March 28, 1888|
April 19, 1951 (aged 63)|
New York, U.S.
Vincent Mangano (pronounced MAHN-ga-noh) (March 28, 1888 - April 19, 1951), born Vincenzo Giovanni Mangano, also known as "The Executioner" as he was named in a Brooklyn newspaper, was the head of the Mangano crime family from 1931 to 1951. His brother Philip Mangano was his right hand man and de facto, or substituto, underboss of the crime family which eventually became the Gambino crime family. He is also a distant paternal relative of current Genovese crime family Underboss Venero Mangano and a suspected relative of Lawrence Mangano.
Vince as head of the Gambino family[edit | edit source]
Mangano was named head of what was then the Mineo family in 1931, following the Castellammarese War. He was one of the original bosses of the modern Five Families, the others being Joe Bonanno, Lucky Luciano, Joe Profaci and Tommy Gagliano.
Mangano was an older mafioso who was very much steeped in the Old World ideals of "honor," "tradition," "respect" and "dignity." While he was still in many ways a Mustache Pete, he was more forward-looking than Maranzano and Joe Masseria, and was thus allowed to stay in power after Luciano and the other "Young Turks" eliminated Maranzano.
Mangano and Camarda established the City Democratic Club, which promoted bedrock American values in the front room, while illegal activities were planned in the backroom. It became a regular meeting place for the members of Murder, Inc., the infamous gang of assassins who, for a price, did the bidding of syndicate mobsters. Vincent's underboss, Albert "Mad Hatter" Anastasia, was also operating head of Murder, Inc. and was a frequent patron of the club, as was Phillip Mangano.
Mangano made the waterfront his family's main income producer. He and his associates would threaten to prevent cargo from being loaded or unloaded if the shipping company refused to pay a tribute. This effort was helped by the family's control of Brooklyn Local 1814 of the International Longshoremen's Association; its president, Anthony Anastasio (Albert's brother; he kept the original spelling of his last name) was a member of the family. Mangano would force workers to pay a fee for every day they worked on the docks - because of this, the mob knew exactly what was on each ship and could choose what to steal.
Feud with Anastasia[edit | edit source]
Mangano was the only one of the bosses who retained the old ways so resentment grew from a new breed of mob leaders, including Anastasia. Anastasia grew to prefer the company of other mob bosses such as Charlie "Lucky" Luciano, Frank Costello and Louis "Lepke" Buchalter. Likewise, Mangano grew to resent and mistrust Anastasia. The two men regularly argued and fought, having to be pulled apart - possibly for the protection of the elder Mangano who was no physical match for his younger underboss.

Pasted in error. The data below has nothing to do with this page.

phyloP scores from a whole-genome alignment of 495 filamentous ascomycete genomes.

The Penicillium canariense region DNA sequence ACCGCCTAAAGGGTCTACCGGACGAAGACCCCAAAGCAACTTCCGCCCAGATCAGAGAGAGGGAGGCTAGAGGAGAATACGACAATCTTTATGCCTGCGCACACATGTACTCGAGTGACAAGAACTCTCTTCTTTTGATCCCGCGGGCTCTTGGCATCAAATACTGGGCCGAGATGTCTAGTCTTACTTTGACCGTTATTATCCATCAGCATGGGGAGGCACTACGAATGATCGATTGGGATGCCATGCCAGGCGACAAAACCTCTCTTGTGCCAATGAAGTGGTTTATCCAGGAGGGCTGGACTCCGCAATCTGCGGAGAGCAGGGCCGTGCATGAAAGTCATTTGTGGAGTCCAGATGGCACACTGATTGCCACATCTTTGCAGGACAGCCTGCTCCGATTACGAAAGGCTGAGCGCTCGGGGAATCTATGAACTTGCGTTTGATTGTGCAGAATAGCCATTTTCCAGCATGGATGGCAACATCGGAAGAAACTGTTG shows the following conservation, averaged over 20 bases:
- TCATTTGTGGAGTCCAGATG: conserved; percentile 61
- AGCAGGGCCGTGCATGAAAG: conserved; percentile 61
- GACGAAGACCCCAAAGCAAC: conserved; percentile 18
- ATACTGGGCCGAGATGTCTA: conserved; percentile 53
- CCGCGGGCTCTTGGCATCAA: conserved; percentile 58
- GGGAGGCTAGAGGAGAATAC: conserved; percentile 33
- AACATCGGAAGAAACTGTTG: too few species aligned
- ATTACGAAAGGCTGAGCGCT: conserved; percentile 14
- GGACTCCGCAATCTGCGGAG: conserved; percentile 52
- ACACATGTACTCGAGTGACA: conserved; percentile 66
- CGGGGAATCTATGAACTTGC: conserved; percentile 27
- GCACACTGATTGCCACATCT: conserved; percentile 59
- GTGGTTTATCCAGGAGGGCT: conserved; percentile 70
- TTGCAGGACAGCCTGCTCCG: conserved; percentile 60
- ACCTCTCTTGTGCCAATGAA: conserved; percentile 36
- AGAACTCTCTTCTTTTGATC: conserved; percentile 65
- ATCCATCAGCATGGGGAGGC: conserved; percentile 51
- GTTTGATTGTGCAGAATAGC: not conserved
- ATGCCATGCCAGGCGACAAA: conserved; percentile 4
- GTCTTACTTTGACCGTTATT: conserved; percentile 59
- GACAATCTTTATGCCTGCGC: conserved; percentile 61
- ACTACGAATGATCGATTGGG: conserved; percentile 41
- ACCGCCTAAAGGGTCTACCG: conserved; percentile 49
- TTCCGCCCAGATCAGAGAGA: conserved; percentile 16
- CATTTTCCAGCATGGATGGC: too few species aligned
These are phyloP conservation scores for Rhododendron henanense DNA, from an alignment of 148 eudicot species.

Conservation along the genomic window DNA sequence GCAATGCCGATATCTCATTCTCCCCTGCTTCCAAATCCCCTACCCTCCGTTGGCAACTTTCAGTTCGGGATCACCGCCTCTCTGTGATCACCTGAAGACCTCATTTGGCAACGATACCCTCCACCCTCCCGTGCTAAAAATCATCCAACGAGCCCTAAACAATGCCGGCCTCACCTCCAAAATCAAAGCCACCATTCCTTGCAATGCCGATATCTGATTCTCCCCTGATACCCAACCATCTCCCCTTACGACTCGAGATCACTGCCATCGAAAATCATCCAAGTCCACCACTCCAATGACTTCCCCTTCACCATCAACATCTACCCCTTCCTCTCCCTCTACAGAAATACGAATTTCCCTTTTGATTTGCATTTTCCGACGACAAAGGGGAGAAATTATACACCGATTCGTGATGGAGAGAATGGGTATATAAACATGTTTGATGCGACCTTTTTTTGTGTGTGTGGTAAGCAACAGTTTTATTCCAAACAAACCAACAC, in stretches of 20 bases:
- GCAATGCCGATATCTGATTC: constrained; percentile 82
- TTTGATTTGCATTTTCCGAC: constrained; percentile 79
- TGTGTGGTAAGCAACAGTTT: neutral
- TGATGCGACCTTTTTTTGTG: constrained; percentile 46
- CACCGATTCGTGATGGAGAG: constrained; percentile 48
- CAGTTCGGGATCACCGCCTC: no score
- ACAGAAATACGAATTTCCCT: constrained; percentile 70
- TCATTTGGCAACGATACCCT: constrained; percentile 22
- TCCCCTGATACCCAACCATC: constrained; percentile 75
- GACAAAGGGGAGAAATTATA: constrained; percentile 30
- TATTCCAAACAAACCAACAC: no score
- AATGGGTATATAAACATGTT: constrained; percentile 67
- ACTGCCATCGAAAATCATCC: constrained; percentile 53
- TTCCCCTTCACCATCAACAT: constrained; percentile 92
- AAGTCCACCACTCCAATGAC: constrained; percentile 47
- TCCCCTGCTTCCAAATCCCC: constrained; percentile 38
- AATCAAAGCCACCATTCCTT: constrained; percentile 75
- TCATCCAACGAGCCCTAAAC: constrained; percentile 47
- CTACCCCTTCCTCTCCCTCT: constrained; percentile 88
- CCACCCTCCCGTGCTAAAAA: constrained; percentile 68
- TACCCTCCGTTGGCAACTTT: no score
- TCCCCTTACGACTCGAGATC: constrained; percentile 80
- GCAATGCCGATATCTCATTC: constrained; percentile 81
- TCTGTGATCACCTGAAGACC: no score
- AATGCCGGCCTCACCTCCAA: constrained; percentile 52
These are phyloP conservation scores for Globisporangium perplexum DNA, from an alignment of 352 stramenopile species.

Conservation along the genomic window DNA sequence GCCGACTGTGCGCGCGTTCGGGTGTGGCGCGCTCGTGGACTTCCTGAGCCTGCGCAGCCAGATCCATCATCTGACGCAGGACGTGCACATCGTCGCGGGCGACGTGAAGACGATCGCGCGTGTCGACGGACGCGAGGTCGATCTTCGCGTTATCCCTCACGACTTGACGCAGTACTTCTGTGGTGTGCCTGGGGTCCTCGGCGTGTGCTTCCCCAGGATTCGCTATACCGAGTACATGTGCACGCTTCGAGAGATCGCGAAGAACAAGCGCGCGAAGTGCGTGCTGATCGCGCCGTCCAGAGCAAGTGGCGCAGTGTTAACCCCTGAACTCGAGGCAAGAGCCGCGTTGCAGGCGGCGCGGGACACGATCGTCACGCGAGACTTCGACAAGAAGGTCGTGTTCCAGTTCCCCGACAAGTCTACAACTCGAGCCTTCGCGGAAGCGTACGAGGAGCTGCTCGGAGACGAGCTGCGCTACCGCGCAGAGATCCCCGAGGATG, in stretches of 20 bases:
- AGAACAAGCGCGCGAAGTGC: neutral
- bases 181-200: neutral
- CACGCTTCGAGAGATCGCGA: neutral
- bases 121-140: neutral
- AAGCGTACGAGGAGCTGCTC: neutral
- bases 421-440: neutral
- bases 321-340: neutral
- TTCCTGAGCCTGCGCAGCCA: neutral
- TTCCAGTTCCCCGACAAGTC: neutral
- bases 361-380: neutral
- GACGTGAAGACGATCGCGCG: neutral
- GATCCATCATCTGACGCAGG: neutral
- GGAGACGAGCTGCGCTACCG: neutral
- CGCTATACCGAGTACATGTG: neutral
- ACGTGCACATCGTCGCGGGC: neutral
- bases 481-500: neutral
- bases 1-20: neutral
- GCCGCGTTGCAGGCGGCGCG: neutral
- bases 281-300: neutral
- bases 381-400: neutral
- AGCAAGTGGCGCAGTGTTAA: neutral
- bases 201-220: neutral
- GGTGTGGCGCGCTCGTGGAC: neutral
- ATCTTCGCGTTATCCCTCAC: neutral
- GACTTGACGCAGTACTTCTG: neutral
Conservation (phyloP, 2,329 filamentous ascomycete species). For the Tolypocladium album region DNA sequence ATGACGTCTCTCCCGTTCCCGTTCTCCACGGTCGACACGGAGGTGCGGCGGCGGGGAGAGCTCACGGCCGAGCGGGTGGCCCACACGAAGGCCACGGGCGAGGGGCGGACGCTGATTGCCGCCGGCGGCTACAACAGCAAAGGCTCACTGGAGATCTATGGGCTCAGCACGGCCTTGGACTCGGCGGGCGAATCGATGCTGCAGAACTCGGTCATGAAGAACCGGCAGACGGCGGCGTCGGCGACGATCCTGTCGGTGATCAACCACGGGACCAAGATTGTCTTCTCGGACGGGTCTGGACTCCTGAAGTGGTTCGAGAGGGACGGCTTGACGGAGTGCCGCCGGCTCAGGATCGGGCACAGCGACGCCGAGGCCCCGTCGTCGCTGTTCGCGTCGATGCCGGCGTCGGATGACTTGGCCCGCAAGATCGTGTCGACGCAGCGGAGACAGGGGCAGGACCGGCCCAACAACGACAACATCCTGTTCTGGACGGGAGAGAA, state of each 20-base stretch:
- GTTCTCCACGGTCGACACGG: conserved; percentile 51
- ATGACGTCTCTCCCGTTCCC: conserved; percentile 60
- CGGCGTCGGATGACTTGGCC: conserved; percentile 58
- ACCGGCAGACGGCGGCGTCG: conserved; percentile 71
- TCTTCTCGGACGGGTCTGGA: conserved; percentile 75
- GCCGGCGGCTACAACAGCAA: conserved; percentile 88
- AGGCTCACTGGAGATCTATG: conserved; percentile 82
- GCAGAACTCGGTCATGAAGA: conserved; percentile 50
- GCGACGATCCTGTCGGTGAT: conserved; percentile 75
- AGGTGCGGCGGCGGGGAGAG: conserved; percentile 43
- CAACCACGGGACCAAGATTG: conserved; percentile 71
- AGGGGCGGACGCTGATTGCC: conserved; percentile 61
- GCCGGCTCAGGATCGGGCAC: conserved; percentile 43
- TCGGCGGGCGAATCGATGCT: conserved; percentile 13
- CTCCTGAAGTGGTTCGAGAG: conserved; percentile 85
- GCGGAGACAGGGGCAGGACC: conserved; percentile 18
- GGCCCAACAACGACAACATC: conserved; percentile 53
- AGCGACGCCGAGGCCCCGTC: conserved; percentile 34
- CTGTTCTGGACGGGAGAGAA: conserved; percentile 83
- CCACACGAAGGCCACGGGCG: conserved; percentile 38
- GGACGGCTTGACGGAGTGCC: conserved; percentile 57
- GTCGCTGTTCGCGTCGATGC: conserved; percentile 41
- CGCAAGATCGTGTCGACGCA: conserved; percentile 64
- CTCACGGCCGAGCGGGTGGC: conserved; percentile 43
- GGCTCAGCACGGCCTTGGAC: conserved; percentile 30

Disappearance[edit | edit source]
Although it ultimately took a full 20 years of working together for matters to come to a head, Mangano eventually met his end at the hands of Anastasia, or so it is believed.
In 1951, Anastasia is believed to have heard of a plot to kill him being formed by his boss, and decided to take pre-emptive action in what he ultimately described as "self defense." Philip Mangano was found murdered near Sheepshead Bay, Brooklyn on April 19, 1951. Vincent also vanished the same day without trace. His body has never been found. Anastasia then took over the family. Although Anastasia never admitted to having a hand in the Mangano murders, he managed to convince the heads of the other families that Vincent Mangano had been plotting to have him killed (a claim backed up by Frank Costello). The Commission thus confirmed Anastasia as the boss of the renamed Anastasia family.
Further reading[edit | edit source]
- Bonanno, Joseph. A Man of Honor: The Autobiography of Joseph Bonanno. New York: St. Martin's Press, 2003. ISBN 0-312-97923-1
- Capeci, Jerry. The Complete Idiot's Guide to the Mafia. Indianapolis: Alpha Books, 2002. ISBN 0-02-864225-2
- Davis, John H. Mafia Dynasty: The Rise and Fall of the Gambino Crime Family. New York: HarperCollins, 1993. ISBN 0-06-016357-7
- Jacobs, James B., Christopher Panarella and Jay Worthington. Busting the Mob: The United States Vs. Cosa Nostra. New York: NYU Press, 1994. ISBN 0-8147-4230-0
- Mannion, James. 101 Things You Didn't Know About The Mafia: The Lowdown on Dons, Wiseguys, Squealers and Backstabbers. Avon, Massachusetts: Adams Media, 2005. ISBN 1-59337-267-1
- Milhorn, H. Thomas. Crime: Computer Viruses to Twin Towers. Boca Raton, Florida: Universal Publishers, 2005. ISBN 1-58112-489-9
- Raab, Selwyn. Five Families: The Rise, Decline, and Resurgence of America's Most Powerful Mafia Empires. New York: St. Martin Press, 2005. ISBN 0-312-30094-8
- Schatzberg, Rufus, Robert J.Kelly and Ko-lin Chin, ed. Handbook of Organized Crime in the United States. Westport, Connecticut: Greenwood Press, 1994. ISBN 0-313-28366-4
[edit | edit source]
|Gambino crime family